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sample size

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  • #39123

    ong
    Member

    A political pollster wants to estimate the proportion of voters who will vote for the Democratic candidate in a presidential campaign. The pollster wants to have 90% confidence that her prediction is correct to within + – 0.04 of the population proportion.
    (a) what sample size is needed?
    (b) if the pollester wants to have 95% confidence, what sample size is needed?
    (c)if she wants to have 95% confidence and a sampling error of +-0.3, waht sample size is needed?
    (d) on the basis of your answers to (a)- (c), what general conclusion can be reached about the effect of the confidence level desired and acceptable sampling error on the sample size need? dicuss.

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    #118324

    Schuette
    Participant

    This is not an online stats class.  Please reference your 9th grade stats book.
     

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    #118327

    Whitehurst
    Participant

    When sample data is collected and the sample mean is calculated, that sample mean is typically different from the population mean . This difference between the sample and population means can be thought of as an error. The margin of error is the maximum difference between the observed sample mean and the true value of the population mean :

     

    where:
    is known as the critical value, the positive value that is at the vertical boundary for the area of in the right tail of the standard normal distribution.
    is the population standard deviation.
    is the sample size
    Rearranging this formula, we can solve for the sample size necessary to produce results accurate to a specified confidence and margin of error.

     
    Work on it and I think that will give your answers to all your questions !! Good Luck!!!

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    #118332

    Ken Feldman
    Participant

    He can work on this all day long and won’t get the correct answer.  Unless you are being really deep in your guidance, you need to check the stat book again as well.  The poster is asking about sample size for proportions.  You gave him a generalized formula consistent with continuous data.  If you finished by advising him to substitute parameter measures for a binomial distribution you would be correct.  As it stands now you are WRONG.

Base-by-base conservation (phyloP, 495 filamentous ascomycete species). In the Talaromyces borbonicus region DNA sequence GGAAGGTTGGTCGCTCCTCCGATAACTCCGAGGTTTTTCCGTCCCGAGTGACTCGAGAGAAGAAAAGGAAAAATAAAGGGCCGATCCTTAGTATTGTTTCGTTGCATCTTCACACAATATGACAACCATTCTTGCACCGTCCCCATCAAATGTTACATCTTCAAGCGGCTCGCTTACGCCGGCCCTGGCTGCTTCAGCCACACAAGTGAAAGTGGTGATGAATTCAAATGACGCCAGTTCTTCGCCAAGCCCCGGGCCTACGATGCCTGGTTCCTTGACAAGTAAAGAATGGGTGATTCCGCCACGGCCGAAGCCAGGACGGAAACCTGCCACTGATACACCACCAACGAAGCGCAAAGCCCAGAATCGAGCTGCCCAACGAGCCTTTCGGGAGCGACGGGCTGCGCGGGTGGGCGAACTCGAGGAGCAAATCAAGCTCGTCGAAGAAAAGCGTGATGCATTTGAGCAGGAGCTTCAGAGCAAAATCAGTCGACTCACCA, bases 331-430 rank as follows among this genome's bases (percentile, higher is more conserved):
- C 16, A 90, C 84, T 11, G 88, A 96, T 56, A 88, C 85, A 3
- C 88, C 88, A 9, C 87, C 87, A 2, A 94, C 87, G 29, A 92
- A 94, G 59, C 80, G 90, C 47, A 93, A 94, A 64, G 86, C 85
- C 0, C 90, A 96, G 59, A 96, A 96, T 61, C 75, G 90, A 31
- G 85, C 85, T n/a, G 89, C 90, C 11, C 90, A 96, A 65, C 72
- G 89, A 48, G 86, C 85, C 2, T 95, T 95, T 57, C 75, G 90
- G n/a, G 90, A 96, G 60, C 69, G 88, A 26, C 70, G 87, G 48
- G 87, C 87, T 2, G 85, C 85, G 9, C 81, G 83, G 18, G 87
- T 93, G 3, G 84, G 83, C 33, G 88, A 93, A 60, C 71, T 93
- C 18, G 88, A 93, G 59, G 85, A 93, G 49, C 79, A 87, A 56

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    #118335

    Ruddy
    Participant

    OK, then please tell us how to calculate it if you disagree this regular way ? thanks

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    #118342

    Mikel
    Member

    105.6853

    150.0568

    266.7676
     
    Figure out d) on your own.

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    #118347

    Obiwan
    Participant

    It is not a question of the “regular” way…it is a question of the type of data.  The type of data plays deeply into the calculation for the sample size!  For a simple formula…
    Well, I thought I could paste the formula in here, but could not figure out how!  (Any suggestions would be appreciated!)…so here is a reference for you:
    Montgomery, D.C., Runger, G.C. & Hubele, N.F. (2001).  Engineering Statistics, 2nd Ed.  New York: John Wiley and Sons.
    Look at page 198…and you too can calculate this!
    Obiwan
     

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    #118349

    Ken Feldman
    Participant

    By the tone of your reply, I think it would be a waste at this point to answer your question.  It is a simple matter of looking up the calculation for sample size FOR A PROPORTION.  It means you would need to understand the difference between continuous and discrete data and the fact that the discrete data comes from a Binomial distribution.  Once you understand the parameters for the mean and s.d. of a binomial distribution, the answer will become obvious.

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